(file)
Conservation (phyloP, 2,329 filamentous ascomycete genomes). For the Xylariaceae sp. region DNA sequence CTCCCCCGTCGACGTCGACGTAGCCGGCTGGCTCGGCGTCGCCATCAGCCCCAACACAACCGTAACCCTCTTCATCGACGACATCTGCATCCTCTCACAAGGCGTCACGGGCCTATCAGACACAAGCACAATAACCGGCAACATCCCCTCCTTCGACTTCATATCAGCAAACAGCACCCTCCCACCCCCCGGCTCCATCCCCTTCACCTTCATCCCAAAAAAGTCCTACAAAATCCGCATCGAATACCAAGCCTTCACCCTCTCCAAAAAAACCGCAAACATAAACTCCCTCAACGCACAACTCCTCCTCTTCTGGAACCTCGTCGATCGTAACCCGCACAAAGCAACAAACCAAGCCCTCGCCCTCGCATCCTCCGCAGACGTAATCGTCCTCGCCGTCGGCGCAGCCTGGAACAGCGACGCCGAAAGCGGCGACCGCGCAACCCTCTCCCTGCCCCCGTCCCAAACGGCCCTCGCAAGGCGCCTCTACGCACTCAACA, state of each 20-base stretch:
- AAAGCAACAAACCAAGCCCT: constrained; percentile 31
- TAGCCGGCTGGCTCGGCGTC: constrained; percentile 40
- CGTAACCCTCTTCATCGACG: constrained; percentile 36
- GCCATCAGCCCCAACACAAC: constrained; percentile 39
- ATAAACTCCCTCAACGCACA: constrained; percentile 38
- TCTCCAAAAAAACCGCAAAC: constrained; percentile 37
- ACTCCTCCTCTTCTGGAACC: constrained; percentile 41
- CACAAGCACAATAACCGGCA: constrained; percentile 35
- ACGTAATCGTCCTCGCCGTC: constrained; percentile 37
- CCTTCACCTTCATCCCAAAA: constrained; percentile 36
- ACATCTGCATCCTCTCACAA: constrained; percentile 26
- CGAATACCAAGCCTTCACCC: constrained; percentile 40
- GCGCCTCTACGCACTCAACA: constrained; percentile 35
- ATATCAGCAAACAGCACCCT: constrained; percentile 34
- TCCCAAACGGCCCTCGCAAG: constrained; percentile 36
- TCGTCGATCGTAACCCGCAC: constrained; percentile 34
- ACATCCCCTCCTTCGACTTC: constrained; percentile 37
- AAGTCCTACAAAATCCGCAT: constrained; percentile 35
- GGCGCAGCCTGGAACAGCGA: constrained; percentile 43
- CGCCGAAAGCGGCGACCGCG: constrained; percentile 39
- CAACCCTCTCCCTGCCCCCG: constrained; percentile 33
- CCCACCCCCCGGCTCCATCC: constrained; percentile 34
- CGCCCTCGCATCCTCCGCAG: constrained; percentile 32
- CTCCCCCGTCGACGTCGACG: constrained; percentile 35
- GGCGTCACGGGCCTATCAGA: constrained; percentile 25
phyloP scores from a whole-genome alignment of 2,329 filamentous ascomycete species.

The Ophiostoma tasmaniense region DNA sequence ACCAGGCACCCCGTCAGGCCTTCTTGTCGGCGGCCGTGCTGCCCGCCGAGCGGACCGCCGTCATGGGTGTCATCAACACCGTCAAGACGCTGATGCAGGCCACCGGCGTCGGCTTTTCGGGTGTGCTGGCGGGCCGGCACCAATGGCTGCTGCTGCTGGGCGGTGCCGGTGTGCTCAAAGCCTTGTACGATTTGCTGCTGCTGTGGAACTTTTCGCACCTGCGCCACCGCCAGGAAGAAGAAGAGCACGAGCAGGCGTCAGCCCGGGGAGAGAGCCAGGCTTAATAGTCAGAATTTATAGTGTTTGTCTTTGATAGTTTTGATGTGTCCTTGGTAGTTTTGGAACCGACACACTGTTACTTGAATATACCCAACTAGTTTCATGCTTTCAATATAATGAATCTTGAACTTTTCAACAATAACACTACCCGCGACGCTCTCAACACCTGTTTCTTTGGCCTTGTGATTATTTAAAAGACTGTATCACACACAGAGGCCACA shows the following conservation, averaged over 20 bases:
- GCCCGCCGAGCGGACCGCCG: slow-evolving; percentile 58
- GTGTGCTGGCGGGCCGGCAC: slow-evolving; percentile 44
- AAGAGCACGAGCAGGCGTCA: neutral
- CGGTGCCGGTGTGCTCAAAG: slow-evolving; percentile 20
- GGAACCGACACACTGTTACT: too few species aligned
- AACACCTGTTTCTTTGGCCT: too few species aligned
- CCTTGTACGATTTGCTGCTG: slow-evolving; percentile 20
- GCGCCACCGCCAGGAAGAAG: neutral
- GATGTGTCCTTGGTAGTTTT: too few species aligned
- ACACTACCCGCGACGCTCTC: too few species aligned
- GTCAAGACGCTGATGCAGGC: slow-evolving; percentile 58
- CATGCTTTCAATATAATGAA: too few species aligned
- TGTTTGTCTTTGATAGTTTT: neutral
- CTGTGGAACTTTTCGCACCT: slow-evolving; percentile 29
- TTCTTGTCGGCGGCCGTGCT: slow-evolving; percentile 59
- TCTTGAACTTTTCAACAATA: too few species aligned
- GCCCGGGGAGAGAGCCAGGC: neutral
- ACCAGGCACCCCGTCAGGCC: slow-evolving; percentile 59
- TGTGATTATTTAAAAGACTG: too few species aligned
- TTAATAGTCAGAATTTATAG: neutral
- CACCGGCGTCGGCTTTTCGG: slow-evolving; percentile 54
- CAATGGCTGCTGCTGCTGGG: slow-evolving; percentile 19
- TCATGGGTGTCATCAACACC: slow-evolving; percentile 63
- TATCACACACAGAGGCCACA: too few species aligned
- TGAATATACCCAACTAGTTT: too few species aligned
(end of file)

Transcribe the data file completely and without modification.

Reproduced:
Conservation (phyloP, 2,329 filamentous ascomycete genomes). For the Xylariaceae sp. region DNA sequence CTCCCCCGTCGACGTCGACGTAGCCGGCTGGCTCGGCGTCGCCATCAGCCCCAACACAACCGTAACCCTCTTCATCGACGACATCTGCATCCTCTCACAAGGCGTCACGGGCCTATCAGACACAAGCACAATAACCGGCAACATCCCCTCCTTCGACTTCATATCAGCAAACAGCACCCTCCCACCCCCCGGCTCCATCCCCTTCACCTTCATCCCAAAAAAGTCCTACAAAATCCGCATCGAATACCAAGCCTTCACCCTCTCCAAAAAAACCGCAAACATAAACTCCCTCAACGCACAACTCCTCCTCTTCTGGAACCTCGTCGATCGTAACCCGCACAAAGCAACAAACCAAGCCCTCGCCCTCGCATCCTCCGCAGACGTAATCGTCCTCGCCGTCGGCGCAGCCTGGAACAGCGACGCCGAAAGCGGCGACCGCGCAACCCTCTCCCTGCCCCCGTCCCAAACGGCCCTCGCAAGGCGCCTCTACGCACTCAACA, state of each 20-base stretch:
- AAAGCAACAAACCAAGCCCT: constrained; percentile 31
- TAGCCGGCTGGCTCGGCGTC: constrained; percentile 40
- CGTAACCCTCTTCATCGACG: constrained; percentile 36
- GCCATCAGCCCCAACACAAC: constrained; percentile 39
- ATAAACTCCCTCAACGCACA: constrained; percentile 38
- TCTCCAAAAAAACCGCAAAC: constrained; percentile 37
- ACTCCTCCTCTTCTGGAACC: constrained; percentile 41
- CACAAGCACAATAACCGGCA: constrained; percentile 35
- ACGTAATCGTCCTCGCCGTC: constrained; percentile 37
- CCTTCACCTTCATCCCAAAA: constrained; percentile 36
- ACATCTGCATCCTCTCACAA: constrained; percentile 26
- CGAATACCAAGCCTTCACCC: constrained; percentile 40
- GCGCCTCTACGCACTCAACA: constrained; percentile 35
- ATATCAGCAAACAGCACCCT: constrained; percentile 34
- TCCCAAACGGCCCTCGCAAG: constrained; percentile 36
- TCGTCGATCGTAACCCGCAC: constrained; percentile 34
- ACATCCCCTCCTTCGACTTC: constrained; percentile 37
- AAGTCCTACAAAATCCGCAT: constrained; percentile 35
- GGCGCAGCCTGGAACAGCGA: constrained; percentile 43
- CGCCGAAAGCGGCGACCGCG: constrained; percentile 39
- CAACCCTCTCCCTGCCCCCG: constrained; percentile 33
- CCCACCCCCCGGCTCCATCC: constrained; percentile 34
- CGCCCTCGCATCCTCCGCAG: constrained; percentile 32
- CTCCCCCGTCGACGTCGACG: constrained; percentile 35
- GGCGTCACGGGCCTATCAGA: constrained; percentile 25
phyloP scores from a whole-genome alignment of 2,329 filamentous ascomycete species.

The Ophiostoma tasmaniense region DNA sequence ACCAGGCACCCCGTCAGGCCTTCTTGTCGGCGGCCGTGCTGCCCGCCGAGCGGACCGCCGTCATGGGTGTCATCAACACCGTCAAGACGCTGATGCAGGCCACCGGCGTCGGCTTTTCGGGTGTGCTGGCGGGCCGGCACCAATGGCTGCTGCTGCTGGGCGGTGCCGGTGTGCTCAAAGCCTTGTACGATTTGCTGCTGCTGTGGAACTTTTCGCACCTGCGCCACCGCCAGGAAGAAGAAGAGCACGAGCAGGCGTCAGCCCGGGGAGAGAGCCAGGCTTAATAGTCAGAATTTATAGTGTTTGTCTTTGATAGTTTTGATGTGTCCTTGGTAGTTTTGGAACCGACACACTGTTACTTGAATATACCCAACTAGTTTCATGCTTTCAATATAATGAATCTTGAACTTTTCAACAATAACACTACCCGCGACGCTCTCAACACCTGTTTCTTTGGCCTTGTGATTATTTAAAAGACTGTATCACACACAGAGGCCACA shows the following conservation, averaged over 20 bases:
- GCCCGCCGAGCGGACCGCCG: slow-evolving; percentile 58
- GTGTGCTGGCGGGCCGGCAC: slow-evolving; percentile 44
- AAGAGCACGAGCAGGCGTCA: neutral
- CGGTGCCGGTGTGCTCAAAG: slow-evolving; percentile 20
- GGAACCGACACACTGTTACT: too few species aligned
- AACACCTGTTTCTTTGGCCT: too few species aligned
- CCTTGTACGATTTGCTGCTG: slow-evolving; percentile 20
- GCGCCACCGCCAGGAAGAAG: neutral
- GATGTGTCCTTGGTAGTTTT: too few species aligned
- ACACTACCCGCGACGCTCTC: too few species aligned
- GTCAAGACGCTGATGCAGGC: slow-evolving; percentile 58
- CATGCTTTCAATATAATGAA: too few species aligned
- TGTTTGTCTTTGATAGTTTT: neutral
- CTGTGGAACTTTTCGCACCT: slow-evolving; percentile 29
- TTCTTGTCGGCGGCCGTGCT: slow-evolving; percentile 59
- TCTTGAACTTTTCAACAATA: too few species aligned
- GCCCGGGGAGAGAGCCAGGC: neutral
- ACCAGGCACCCCGTCAGGCC: slow-evolving; percentile 59
- TGTGATTATTTAAAAGACTG: too few species aligned
- TTAATAGTCAGAATTTATAG: neutral
- CACCGGCGTCGGCTTTTCGG: slow-evolving; percentile 54
- CAATGGCTGCTGCTGCTGGG: slow-evolving; percentile 19
- TCATGGGTGTCATCAACACC: slow-evolving; percentile 63
- TATCACACACAGAGGCCACA: too few species aligned
- TGAATATACCCAACTAGTTT: too few species aligned